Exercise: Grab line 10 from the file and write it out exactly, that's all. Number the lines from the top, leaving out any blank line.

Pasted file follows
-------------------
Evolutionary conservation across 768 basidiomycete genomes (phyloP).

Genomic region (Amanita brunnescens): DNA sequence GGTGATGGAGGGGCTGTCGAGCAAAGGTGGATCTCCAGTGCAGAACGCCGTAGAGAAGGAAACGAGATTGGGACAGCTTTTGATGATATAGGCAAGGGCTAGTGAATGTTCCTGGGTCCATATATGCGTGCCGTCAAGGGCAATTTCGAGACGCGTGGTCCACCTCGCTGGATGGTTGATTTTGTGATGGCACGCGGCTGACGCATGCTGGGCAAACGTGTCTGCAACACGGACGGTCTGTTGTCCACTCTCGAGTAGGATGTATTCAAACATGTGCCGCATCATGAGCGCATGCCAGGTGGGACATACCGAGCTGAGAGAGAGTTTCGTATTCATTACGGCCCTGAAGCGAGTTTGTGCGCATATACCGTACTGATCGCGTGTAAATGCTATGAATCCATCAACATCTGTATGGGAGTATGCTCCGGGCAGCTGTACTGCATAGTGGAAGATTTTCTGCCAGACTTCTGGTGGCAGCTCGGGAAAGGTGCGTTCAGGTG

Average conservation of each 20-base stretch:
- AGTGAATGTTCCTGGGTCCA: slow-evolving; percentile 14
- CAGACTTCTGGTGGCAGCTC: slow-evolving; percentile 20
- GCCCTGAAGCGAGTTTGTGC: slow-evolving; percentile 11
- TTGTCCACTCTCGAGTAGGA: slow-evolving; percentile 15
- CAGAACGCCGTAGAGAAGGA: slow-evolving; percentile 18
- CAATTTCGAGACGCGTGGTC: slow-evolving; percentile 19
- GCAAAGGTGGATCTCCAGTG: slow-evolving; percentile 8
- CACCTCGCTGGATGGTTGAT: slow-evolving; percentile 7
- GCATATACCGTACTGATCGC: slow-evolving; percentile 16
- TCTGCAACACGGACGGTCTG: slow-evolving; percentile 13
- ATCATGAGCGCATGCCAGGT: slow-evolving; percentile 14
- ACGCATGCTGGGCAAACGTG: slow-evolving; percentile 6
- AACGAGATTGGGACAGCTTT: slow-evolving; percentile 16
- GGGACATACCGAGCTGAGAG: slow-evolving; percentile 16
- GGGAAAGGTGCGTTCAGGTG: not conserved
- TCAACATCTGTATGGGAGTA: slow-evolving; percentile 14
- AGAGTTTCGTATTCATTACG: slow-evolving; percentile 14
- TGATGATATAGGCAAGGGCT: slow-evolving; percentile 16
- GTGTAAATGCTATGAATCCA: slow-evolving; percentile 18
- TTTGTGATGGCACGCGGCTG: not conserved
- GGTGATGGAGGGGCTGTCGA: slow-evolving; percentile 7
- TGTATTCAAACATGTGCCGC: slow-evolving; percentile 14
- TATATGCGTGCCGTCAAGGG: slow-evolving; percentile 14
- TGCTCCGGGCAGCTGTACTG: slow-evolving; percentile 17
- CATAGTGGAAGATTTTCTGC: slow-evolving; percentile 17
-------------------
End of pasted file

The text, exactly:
- GCAAAGGTGGATCTCCAGTG: slow-evolving; percentile 8